The ingame battles offer quite a lot of depth with tangible nuances in each encounter. Well, in theory anyway. Unfortunately after you leave the safe harbours of the first one or two chapters, the game ramps up the difficulty level rapidly with incredibly tough enemies in every colour of the rainbow. Some constantly regenerate meaning that you have to whale on them like mad to even put a dent in them. Others are armoured like a flying tank and can call in additional ships to help them out too. To add insult to injury, they can even attack all the ships in your posse at once. While the odds are not insurmountable, you’ll either need a lot of real world cash or a lot of patience to grind your ships up to the proper levels to even survive a firefight which means constantly revisiting completed missions and grinding them over and over again for loot and experience points.
In between the story missions, you get to gaze on the fleet of capital ships that you have acquired over the course of the campaign and tinker with your fighters. While there is no customisation, so to speak, you can pay the cost in Metal to level up your fighters. You can also expend Water – that’s a resource too – to purchase components which then go to fighter upgrades. What you’ll constantly be stressing out over though is your population which is another resource that affects your random card unlocks; lower population means crappier free stuff doled out to you daily. Barring a few circumstances you don’t get extra population handed out to you for free. Whenever you encounter random battles outside of the storyline missions, a counter starts ticking and you start losing people until you either complete the random battle or flee which incurs a fixed cost on population too.
If you happen to lose a battle, you’ll have to fork out ‘Cubits’, ingame currency to repair them. Keep botching missions and things can get very expensive. Every time you sortie out on storyline missions or random battles, you’ll also have to fork out ‘Tylium’ that recharges every few minutes. Of course, you can always pay real world cash for Cubits or better ships by paying a whopping RM220 bucks for a top-tier card pack that promises a four star gold ship. If you’re as frugal as the rest of us, you’ll just have to grit your teeth and grind, grind, grind.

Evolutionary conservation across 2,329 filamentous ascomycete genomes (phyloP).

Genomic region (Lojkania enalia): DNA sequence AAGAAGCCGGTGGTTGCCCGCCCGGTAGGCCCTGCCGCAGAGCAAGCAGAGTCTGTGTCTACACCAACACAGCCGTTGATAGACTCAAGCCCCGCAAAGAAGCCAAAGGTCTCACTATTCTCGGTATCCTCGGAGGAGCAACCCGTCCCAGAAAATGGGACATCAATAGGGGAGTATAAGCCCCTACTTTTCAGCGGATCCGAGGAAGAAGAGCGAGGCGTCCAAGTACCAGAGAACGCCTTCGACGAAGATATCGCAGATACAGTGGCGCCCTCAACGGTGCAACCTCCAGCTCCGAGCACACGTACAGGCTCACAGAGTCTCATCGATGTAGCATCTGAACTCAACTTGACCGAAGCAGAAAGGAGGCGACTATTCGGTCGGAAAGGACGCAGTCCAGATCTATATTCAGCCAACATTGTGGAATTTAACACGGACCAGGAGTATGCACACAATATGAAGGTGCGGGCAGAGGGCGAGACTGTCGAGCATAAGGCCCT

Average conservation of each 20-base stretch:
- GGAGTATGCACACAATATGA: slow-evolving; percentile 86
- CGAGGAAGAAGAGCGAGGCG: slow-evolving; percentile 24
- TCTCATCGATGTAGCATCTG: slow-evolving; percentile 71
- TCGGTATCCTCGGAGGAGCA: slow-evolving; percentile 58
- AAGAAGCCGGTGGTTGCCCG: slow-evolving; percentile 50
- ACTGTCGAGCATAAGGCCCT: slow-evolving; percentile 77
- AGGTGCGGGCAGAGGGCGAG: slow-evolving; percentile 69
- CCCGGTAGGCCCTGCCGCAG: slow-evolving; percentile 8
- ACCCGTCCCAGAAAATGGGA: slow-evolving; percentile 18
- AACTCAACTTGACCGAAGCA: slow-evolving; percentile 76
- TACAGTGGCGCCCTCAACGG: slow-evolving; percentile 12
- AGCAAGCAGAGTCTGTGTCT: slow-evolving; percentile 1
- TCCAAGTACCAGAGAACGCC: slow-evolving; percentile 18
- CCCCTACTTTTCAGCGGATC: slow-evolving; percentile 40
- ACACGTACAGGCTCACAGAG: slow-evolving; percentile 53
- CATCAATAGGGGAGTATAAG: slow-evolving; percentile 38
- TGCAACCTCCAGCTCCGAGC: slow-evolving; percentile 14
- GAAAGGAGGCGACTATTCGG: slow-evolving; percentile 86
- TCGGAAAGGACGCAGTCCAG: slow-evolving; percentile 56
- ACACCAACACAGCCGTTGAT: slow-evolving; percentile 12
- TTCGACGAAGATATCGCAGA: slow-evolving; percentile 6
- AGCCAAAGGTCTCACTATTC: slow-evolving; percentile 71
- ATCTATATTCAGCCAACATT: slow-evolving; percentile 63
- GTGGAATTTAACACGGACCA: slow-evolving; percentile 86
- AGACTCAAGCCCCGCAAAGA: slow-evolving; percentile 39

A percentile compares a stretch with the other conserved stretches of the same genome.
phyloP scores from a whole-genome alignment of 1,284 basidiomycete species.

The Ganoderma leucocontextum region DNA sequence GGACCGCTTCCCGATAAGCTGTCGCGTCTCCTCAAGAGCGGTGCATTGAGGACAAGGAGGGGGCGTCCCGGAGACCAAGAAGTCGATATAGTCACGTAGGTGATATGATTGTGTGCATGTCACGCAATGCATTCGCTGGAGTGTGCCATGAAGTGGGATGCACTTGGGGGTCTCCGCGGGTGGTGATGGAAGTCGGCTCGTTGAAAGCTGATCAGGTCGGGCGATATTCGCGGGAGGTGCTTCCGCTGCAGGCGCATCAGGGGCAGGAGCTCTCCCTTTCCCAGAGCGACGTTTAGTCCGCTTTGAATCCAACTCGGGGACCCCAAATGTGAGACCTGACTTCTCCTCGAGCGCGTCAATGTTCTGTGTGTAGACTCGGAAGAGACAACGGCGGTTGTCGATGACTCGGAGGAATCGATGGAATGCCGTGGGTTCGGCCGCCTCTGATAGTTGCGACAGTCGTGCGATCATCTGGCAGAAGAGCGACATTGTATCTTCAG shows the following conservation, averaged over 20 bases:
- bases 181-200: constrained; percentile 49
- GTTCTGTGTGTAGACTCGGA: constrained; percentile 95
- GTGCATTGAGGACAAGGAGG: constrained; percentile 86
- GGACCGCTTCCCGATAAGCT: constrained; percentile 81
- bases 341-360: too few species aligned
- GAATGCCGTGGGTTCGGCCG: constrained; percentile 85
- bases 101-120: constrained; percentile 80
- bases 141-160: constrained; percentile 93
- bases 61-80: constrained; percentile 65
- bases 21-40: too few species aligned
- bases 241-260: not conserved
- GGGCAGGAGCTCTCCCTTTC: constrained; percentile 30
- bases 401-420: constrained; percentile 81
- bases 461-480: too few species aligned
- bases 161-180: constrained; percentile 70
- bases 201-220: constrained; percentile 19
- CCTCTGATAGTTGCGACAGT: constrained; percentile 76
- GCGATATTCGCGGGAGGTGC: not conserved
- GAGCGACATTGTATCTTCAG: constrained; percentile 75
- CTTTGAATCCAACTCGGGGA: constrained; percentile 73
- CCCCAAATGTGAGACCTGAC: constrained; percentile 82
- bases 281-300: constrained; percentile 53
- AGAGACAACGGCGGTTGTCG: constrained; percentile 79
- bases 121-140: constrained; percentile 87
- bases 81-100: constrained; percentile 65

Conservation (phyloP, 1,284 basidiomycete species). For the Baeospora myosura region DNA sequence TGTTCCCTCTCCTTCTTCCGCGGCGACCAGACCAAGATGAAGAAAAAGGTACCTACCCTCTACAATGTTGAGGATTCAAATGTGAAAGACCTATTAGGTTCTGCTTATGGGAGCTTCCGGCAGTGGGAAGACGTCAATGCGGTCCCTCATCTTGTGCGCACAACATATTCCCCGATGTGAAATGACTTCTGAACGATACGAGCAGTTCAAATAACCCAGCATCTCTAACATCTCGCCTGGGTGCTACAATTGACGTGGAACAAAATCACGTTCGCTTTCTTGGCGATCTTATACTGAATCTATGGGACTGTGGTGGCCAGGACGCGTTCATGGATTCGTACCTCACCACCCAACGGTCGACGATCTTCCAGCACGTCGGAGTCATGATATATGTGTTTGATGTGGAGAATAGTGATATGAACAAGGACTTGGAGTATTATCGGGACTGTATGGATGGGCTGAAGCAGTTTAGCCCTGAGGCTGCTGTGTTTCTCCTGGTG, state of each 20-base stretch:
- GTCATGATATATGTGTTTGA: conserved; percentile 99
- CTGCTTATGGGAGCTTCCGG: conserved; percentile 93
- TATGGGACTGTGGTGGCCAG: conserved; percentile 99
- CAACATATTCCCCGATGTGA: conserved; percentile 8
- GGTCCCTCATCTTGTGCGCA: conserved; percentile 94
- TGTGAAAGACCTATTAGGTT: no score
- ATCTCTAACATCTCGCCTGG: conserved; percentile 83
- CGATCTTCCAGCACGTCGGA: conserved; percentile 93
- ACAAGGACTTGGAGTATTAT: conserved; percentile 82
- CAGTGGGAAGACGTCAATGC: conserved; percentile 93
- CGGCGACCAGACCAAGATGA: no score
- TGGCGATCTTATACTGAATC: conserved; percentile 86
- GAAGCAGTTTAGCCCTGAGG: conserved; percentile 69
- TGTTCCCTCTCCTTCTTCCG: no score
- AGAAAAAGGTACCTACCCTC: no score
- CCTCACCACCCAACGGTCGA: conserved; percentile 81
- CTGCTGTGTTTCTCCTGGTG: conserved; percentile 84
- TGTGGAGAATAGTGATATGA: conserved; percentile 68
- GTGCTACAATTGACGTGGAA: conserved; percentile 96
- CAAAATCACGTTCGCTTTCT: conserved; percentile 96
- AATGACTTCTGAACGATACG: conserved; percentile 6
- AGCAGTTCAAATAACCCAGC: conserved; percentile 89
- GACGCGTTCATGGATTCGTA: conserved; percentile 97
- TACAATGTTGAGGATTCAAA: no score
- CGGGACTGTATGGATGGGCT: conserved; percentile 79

In terms of audio, there’s little of note barring the title screen which has the US version of the theme song rather than the more popular Gayatri Mantra opening. Battles ingame are complemented by an unexceptional amount of beeping, blooping and whooshes. Granted, you can’t hear anything in space but more decent explosions would be nice. The fleet management screens simply have bland background music. Fortunately, the main saving grace here are the luscious visuals. You can zoom in and rotate the camera to ogle each and every one of your fighters and for fans of the show, it’s a treat seeing all the new ship variants.
Lore fans aside though, it’s a fairly steep solo romp that ought to last you a good two dozen or so hours, tops if you just aim to finish the campaign. There’s no multiplayer available so once you’ve collected your amazing fleet of exotic fighters, there’s really no one else to sic them on barring the woefully dim but ridiculously overpowered AI.
For those who love Battlestar Galactica, the game is a wonderful homage to the show and an eye opener as it adds little bits of flavour text for each ship and fighter that you acquire. There’s dozens of new ships, both friendly and hostile, that you’ll see in the game over the Miniseries’ spartan Mark II Viper, Raptor and Raider. For those who aren’t hyped up on the mythos of the game, it’s a competently done collectible card romp that’s best in small doses.
WHAT WE LIKED Lots of flavour text and lore for BSG fans, interesting new fighter designs, faithful to series mythos, engrossing card mechanics
WHAT WE DIDN’T Fairly steep pay walls, difficulty curve spikes dramatically
WE SAY A competently done collectible card game rich in Battlestar Galactica lore that’s well worth a whirl if you’re fairly patient